About Poisons and Your Puppy

It is as important to "puppy proof" your home as it is to "child proof it! Knowledge is your best poison proofing strategy. Let me start by saying that I am not a veterinarian! You should not take any veterinary advice from me or from anyone who does not have the title Doctor of Veterinary Medicine (D.V.M.) attached to her name. Even very experienced breeders, trainers, groomers or pet sitters are not qualified to give you veterinary advice!

You are wise to seek your veterinarian’s advice if one of us tells you that in our experience we do not think something is ‘normal’.  The information in this article was given to me by Darcy Schofil D.V.M. and Alison Williams D.V.M of Cahaba Mountain Brook Animal Clinic. You can trust their advice!

Both Dr. Schofil and Dr. Williams remind you that some things that would not harm a toddler can certainly harm your puppy! Here is a short list of things that might be alright for children but not for your puppy:

  • Grapes
  • Raisins
  • Mushrooms
  • Dairy
  • Onions
  • Garlic
  • Spicy foods
  • Avocado
  • Yeast and dough
  • Sugar free candy and gum
  • Ham
  • Nutmeg
  • Chives
  • Broccoli
  • Macadamia nuts

Both veterinarians remind you that you are wise to refrain from giving your puppy ‘people food’. If you are one of those that just can’t resist, at least you now of list of foods to avoid sharing!

Dr. Schofil gave me a list of items that while they may not be poisonous, are certainly dangerous for your puppy to ingest:

  • Seeds
  • Pits
  • Cooked and raw bones
  • Whole nuts in the shell like walnuts, hickory nuts, and pecans
  • Golf balls
  • Socks
  • Panty hose

She says that items such as these can become lodged in your pup’s digestive track can cause painful and deadly blockages.

Awareness of potential danger is your first step in preventing tragedies.

Another thing to avoid letting your puppy get is chocolate. Dark chocolate and premium chocolate rich in cocoa are very dangerous to your puppy. Be aware of where your puppy is anytime the chocolate is flowing at your house. 

Caffeine is poisonous to your puppy! Remember that caffeine is in many things other than coffee.  Many cola products contain caffeine. Energy drinks and even chocolate ice cream are on the no-no list for your puppy.

Tobacco is also poisonous to your puppy! This includes products containing nicotine such as lozenges, gum, and patches. Please keep e-cigarettes and e-liquid away from your puppy. Your puppy might get in serious medical distress from destroying an e-cigarette!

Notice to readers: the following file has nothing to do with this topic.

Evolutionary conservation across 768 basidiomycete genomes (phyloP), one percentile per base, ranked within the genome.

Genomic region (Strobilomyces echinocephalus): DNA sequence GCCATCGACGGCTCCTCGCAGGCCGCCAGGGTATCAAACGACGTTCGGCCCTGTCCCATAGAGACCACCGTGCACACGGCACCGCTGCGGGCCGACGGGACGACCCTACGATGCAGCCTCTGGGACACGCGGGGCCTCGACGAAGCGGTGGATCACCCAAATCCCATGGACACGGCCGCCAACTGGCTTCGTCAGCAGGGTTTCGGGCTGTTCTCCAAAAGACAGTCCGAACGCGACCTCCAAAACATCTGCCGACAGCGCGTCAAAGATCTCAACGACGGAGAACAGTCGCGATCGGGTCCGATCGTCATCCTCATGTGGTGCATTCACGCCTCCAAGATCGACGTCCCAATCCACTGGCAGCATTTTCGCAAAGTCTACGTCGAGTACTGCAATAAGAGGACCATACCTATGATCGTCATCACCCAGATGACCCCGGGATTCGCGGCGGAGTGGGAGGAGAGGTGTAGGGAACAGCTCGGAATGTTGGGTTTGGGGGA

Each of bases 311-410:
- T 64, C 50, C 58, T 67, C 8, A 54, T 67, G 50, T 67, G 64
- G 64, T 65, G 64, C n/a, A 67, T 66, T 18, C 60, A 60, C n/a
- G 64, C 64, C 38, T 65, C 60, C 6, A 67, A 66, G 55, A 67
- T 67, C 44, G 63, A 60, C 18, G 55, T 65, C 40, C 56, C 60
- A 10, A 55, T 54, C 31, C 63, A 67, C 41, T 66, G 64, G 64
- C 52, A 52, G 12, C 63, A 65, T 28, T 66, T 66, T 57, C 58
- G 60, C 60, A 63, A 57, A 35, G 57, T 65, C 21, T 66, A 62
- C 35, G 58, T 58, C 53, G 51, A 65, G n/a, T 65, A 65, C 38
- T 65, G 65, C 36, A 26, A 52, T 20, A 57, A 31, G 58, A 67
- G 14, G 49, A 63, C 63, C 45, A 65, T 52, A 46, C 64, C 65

In the early 1980’s I had a Pembroke Welsh Corgi named Sasha. Sasha loved beer. We did not give it to her, but she took every possible opportunity to knock one over and lap it up! I admit that back then in my ignorance, I considered this to be more funny than dangerous. I know better now! Alcohol is a deadly poison to your puppy.

Keep your puppy under your control when alcohol is present. This also goes for so called ‘recreational drugs’ such as marijuana.

You are wise to keep all human medication out of reach of your puppy. Even if the medication can be safely given to your puppy the dosage is far different from your dose. Keep in mind that your bedside table or bathroom counter is, in your puppy’s mind, within reach!

Chemicals are as poisonous to your puppy as they are to your toddler! Store your chemicals out of reach of puppies and toddlers. Keep in mind that your puppy does not typically wear shoes. This means that things on the ground such as antifreeze, deicers and even salt that has been used to cover icy patches can be lethal to your puppy. (pups and cold weather)

As with humans, it is highly recommended to keep a puppy first aid kit. You may wish to keep this next to your family’s first aid kit. Be sure to include the number for the Animal Poison Control Center. (1-888-426-4435) (Please be aware that there may be a charge for calling the center.)

Both Dr. Schofil and Dr. Williams say that awareness of potential danger is your first step in preventing tragedies. They caution you not to become paranoid, but to become informed. They recommend that you discuss potential poisons and other hazards with your puppy’s veterinarian.  The poisons listed in this article, while common, are certainly not the only ones that you should be aware of!